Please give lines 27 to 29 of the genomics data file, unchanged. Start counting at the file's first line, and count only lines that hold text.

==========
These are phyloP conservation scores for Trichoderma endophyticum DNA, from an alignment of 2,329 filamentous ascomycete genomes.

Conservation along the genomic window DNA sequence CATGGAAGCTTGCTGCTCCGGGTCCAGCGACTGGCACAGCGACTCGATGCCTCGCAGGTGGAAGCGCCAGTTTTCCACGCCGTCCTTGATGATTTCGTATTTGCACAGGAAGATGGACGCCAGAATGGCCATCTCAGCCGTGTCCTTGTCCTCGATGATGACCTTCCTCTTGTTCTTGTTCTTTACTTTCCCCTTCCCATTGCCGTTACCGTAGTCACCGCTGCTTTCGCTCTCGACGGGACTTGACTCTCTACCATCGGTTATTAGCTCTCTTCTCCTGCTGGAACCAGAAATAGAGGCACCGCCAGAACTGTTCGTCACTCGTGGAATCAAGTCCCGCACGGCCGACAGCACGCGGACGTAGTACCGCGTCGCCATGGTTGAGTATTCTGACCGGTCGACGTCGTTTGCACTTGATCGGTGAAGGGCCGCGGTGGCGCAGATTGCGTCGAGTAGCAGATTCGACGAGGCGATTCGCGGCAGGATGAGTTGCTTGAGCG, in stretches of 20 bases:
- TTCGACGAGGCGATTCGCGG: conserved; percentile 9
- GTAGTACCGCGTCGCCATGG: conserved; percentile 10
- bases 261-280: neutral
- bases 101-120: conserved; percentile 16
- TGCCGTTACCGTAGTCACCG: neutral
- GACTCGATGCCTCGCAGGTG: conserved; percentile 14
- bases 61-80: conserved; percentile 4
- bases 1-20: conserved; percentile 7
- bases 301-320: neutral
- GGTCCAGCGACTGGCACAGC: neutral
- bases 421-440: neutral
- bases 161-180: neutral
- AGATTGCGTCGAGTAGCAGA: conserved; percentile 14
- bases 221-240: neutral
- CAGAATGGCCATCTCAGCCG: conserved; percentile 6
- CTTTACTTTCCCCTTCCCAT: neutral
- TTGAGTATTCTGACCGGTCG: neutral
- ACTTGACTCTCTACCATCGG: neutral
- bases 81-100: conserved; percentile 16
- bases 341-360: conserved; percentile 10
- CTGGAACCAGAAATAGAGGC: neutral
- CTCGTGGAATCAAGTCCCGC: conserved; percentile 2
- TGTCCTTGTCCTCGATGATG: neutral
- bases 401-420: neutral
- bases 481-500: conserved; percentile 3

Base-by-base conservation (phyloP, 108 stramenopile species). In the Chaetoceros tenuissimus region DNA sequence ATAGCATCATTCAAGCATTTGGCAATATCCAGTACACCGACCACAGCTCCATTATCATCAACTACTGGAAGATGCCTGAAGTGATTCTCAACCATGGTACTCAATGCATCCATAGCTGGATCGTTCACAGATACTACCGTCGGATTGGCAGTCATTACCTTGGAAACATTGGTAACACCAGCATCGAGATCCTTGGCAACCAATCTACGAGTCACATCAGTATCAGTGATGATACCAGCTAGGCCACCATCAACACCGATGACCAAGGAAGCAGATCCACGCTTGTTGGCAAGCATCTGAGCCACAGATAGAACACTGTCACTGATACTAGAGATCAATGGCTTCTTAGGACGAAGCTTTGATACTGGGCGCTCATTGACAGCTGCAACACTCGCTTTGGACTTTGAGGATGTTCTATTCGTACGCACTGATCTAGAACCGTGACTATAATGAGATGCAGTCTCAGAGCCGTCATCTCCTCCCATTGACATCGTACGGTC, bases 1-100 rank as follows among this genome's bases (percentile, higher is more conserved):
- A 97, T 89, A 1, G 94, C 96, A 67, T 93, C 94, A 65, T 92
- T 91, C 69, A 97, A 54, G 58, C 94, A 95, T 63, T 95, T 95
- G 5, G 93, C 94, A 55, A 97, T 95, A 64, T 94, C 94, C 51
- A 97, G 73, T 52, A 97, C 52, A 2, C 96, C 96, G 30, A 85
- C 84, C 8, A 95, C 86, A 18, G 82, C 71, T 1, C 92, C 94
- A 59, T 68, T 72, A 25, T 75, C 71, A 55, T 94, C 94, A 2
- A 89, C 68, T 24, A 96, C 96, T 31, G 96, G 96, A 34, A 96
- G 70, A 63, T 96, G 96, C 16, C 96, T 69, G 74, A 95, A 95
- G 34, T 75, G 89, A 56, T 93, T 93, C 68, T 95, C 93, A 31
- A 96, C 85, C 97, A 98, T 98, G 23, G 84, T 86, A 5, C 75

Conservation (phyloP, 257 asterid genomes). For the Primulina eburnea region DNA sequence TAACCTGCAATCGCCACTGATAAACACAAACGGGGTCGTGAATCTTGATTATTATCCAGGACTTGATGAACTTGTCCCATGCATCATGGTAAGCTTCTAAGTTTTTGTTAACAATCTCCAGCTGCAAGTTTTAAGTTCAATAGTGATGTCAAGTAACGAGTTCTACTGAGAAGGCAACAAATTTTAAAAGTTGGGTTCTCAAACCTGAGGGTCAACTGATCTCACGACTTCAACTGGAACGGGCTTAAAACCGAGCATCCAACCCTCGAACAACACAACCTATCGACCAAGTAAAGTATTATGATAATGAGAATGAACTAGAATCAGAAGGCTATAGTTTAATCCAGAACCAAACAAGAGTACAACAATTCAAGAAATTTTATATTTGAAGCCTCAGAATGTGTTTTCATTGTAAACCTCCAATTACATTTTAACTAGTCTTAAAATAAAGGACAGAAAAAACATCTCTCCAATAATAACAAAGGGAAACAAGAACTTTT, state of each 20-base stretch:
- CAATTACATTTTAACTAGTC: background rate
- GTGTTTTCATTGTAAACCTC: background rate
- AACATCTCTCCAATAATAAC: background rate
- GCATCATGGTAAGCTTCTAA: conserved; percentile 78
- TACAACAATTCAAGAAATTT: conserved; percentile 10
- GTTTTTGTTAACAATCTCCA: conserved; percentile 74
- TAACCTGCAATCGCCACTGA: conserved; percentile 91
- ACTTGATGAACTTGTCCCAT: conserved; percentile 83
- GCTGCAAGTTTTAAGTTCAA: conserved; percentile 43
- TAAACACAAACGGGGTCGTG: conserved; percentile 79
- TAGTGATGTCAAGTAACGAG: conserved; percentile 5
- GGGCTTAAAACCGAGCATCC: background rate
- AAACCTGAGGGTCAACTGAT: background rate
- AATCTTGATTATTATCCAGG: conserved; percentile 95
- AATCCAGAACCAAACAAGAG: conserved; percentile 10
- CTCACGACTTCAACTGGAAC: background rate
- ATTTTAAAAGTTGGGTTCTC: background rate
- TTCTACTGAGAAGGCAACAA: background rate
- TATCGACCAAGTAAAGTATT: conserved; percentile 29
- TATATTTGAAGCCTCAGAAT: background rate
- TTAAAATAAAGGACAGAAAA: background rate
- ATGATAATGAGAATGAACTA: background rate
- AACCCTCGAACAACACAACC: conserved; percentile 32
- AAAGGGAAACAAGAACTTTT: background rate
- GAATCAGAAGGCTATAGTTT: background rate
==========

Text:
- bases 481-500: conserved; percentile 3

Base-by-base conservation (phyloP, 108 stramenopile species). In the Chaetoceros tenuissimus region DNA sequence ATAGCATCATTCAAGCATTTGGCAATATCCAGTACACCGACCACAGCTCCATTATCATCAACTACTGGAAGATGCCTGAAGTGATTCTCAACCATGGTACTCAATGCATCCATAGCTGGATCGTTCACAGATACTACCGTCGGATTGGCAGTCATTACCTTGGAAACATTGGTAACACCAGCATCGAGATCCTTGGCAACCAATCTACGAGTCACATCAGTATCAGTGATGATACCAGCTAGGCCACCATCAACACCGATGACCAAGGAAGCAGATCCACGCTTGTTGGCAAGCATCTGAGCCACAGATAGAACACTGTCACTGATACTAGAGATCAATGGCTTCTTAGGACGAAGCTTTGATACTGGGCGCTCATTGACAGCTGCAACACTCGCTTTGGACTTTGAGGATGTTCTATTCGTACGCACTGATCTAGAACCGTGACTATAATGAGATGCAGTCTCAGAGCCGTCATCTCCTCCCATTGACATCGTACGGTC, bases 1-100 rank as follows among this genome's bases (percentile, higher is more conserved):
- A 97, T 89, A 1, G 94, C 96, A 67, T 93, C 94, A 65, T 92